Yehiyeh meets Jihad, Hamas in Gaza
Palestinian Interior Minister Abel Razak Yehiyeh failed on Thursday to convince militant and national factions to back an end to attacks against Israelis and accept Israel's plan to ease its military clampdown in the West Bank and Gaza Strip.
The talks in Gaza between Yehiyeh and 13 factions, including militant groups Hamas and Islamic Jihad, were important because consensus is essential to the future success of the plan, seen as a test for a full truce.
Yehiyeh entered through a back door to avoid reporters at the building where he held his first talks with the factions since Palestinian and Israeli officials agreed on the plan on Sunday. But a member of one of the factions said they were not convinced that Israel was doing its part in ending its own killings of militants and incursions into Palestinian lands.
"Yehiyeh asked for a suspension of some attacks in order to allow for the understanding to succeed," he told Reuters. "The continuation by Israel to launch incursions and carry out assassinations against Palestinians in Gaza and the West Bank cast a shadow over the meeting and the minister failed to convince us of the plan, mainly because of Israeli practices."
Hamas and Islamic Jihad had rejected the "Gaza-Bethlehem First" plan before and have vowed to continue attacks as part of what they call resisting the occupation. Mahmoud Zahar, a senior Hamas member, said Yehiyeh told the meeting that he had not agreed anything in writing with Israel. Militant groups and factions had feared there was a written commitment for the Palestinian Authority to arrest radicals.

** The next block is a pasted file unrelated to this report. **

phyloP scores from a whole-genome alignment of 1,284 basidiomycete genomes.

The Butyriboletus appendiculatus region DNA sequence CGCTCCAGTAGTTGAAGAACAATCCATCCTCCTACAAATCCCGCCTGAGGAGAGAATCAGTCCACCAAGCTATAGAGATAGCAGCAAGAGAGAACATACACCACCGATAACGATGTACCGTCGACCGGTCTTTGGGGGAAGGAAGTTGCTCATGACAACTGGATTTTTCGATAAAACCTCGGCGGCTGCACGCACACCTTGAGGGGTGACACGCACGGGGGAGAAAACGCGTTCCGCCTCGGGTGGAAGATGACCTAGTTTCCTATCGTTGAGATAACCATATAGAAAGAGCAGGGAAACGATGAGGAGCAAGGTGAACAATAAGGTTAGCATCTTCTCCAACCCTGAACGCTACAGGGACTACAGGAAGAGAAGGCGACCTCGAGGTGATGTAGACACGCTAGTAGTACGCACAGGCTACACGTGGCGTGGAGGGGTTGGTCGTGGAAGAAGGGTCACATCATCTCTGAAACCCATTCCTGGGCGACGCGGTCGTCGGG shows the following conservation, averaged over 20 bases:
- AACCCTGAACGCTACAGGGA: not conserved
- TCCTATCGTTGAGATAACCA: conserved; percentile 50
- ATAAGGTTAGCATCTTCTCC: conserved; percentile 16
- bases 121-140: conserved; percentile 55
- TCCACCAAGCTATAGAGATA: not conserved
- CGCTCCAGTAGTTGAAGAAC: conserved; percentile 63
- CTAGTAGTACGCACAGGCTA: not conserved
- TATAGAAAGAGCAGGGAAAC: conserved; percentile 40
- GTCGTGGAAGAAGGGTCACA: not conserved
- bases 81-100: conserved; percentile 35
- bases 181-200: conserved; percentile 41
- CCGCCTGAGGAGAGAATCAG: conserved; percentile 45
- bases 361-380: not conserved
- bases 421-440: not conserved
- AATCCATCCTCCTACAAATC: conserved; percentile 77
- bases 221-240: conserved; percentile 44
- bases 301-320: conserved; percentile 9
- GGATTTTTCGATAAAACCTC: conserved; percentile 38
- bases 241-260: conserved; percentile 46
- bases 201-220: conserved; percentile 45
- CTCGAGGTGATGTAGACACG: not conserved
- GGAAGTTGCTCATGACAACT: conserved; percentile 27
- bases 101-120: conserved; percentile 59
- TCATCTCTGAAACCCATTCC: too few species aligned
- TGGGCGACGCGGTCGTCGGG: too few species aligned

"Yehiyeh told us about his theory regarding the resistance and the uprising. He sees that the forms of the resistance do not serve the Palestinian cause. No one attending agreed with him."
Under the plan, Israel would ease its military clampdown in the West Bank city of Bethlehem and Gaza Strip in return for a deployment of Palestinian security forces to ensure calm. Israel pulled its patrols out of Bethlehem on Tuesday, handing over to Palestinian security men, but kept troops deployed around the city in a sign of the deal's fragility.
Palestinian woman killed in blastA 55-year-old Palestinian woman was killed and her son was seriously wounded Thursday, when a bomb exploded at the chicken farm where they were working, Palestinian security officials said.
The farm, located in the village of Saida in the northern West Bank, belonged to an Islamic Jihad fugitive, Ahmed Yassin, 30, the officials said. The fugitive is not related to the Hamas leader by the same name.
According to Defense Minister Benjamin Ben-Eliezer, the woman was killed when the device, which she was carrying about her person, exploded. Previously, the IDF had said that the bomb was left in a field by members of the Islamic Jihad, while representatives of that group said that the bomb was planted by the IDF.
The Defense Minister added that the IDF had arrested two Hamas members Wednesday who had been on their way to carry out a suicide attack in Israel. He said that their operator had also been captured. The three were transferred to the Shin Bet security service for questioning.
Overnight Wednesday, IDF troops arrested the leader of Hamas in the West Bank town of Qalqilyah, Mohammed Wajeh Quoa, Palestinian sources said.
Quoa, 41, had been arrested repeatedly by Israel in the past and in 1992 was deported to south Lebanon for one year, along with 400 other Islamic militant activists. Two Palestinians on Israel's wanted list were also arrested in the Bethlehem area, Army Radio reported.